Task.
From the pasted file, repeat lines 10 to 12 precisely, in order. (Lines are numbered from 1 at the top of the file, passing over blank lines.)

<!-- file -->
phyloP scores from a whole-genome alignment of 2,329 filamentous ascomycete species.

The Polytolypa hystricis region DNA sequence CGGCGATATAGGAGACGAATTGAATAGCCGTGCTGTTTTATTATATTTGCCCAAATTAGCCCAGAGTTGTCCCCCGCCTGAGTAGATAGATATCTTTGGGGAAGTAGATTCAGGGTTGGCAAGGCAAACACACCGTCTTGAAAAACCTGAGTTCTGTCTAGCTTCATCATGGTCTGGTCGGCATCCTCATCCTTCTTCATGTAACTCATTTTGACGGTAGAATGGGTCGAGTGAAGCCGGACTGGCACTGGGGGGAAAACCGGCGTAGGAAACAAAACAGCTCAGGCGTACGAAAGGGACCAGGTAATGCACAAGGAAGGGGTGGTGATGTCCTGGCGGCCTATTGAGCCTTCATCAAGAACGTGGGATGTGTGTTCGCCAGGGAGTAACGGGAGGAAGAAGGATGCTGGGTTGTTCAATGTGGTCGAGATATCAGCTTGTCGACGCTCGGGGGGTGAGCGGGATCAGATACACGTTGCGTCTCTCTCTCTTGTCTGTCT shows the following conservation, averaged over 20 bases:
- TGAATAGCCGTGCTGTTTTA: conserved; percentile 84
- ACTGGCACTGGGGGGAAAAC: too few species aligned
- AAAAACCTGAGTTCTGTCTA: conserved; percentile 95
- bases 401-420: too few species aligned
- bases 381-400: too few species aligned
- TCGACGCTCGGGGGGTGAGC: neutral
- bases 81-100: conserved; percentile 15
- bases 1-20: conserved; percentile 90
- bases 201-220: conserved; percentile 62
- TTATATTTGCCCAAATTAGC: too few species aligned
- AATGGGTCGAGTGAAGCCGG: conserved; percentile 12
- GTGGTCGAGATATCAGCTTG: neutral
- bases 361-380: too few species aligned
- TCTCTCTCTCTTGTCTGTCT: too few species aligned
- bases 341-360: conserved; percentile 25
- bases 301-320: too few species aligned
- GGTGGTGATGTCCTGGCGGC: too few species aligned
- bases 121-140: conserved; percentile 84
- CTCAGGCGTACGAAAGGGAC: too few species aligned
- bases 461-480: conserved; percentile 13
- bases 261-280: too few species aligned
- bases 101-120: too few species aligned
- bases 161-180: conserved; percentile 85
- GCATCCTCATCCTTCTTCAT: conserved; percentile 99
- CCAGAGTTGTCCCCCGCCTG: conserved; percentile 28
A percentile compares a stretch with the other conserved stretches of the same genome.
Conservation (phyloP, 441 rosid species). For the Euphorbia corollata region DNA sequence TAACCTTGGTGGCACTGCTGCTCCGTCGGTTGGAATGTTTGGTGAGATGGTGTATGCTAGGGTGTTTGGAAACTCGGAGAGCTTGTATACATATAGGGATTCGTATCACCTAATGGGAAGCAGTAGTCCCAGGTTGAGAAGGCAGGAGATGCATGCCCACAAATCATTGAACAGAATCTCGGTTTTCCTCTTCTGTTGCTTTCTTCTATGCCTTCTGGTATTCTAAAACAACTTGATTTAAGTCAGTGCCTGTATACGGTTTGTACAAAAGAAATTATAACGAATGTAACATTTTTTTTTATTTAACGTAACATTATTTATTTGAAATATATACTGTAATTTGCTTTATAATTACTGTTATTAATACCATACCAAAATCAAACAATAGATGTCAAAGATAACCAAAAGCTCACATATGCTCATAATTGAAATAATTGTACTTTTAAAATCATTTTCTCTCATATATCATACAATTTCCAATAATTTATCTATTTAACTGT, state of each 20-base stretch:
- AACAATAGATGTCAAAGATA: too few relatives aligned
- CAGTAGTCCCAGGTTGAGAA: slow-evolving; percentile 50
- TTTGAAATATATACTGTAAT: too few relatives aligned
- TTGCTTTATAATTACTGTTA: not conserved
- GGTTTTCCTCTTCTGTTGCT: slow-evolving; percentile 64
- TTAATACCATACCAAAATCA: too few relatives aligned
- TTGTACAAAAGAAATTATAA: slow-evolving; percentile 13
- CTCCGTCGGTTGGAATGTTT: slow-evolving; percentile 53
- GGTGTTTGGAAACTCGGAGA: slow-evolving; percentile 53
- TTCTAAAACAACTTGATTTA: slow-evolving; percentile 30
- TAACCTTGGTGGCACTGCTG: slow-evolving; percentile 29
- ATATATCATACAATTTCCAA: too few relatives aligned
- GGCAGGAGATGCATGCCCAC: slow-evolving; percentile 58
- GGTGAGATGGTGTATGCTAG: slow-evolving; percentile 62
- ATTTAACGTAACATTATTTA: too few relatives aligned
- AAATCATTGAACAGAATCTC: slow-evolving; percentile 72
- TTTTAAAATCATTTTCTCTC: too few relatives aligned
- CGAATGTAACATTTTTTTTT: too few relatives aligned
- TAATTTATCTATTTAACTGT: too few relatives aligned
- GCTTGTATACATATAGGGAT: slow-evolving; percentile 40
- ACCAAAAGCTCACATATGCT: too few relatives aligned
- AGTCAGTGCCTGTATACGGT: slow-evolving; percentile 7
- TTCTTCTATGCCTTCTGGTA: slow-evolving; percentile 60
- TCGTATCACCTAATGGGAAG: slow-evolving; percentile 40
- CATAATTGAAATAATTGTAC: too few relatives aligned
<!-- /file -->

- bases 1-20: conserved; percentile 90
- bases 201-220: conserved; percentile 62
- TTATATTTGCCCAAATTAGC: too few species aligned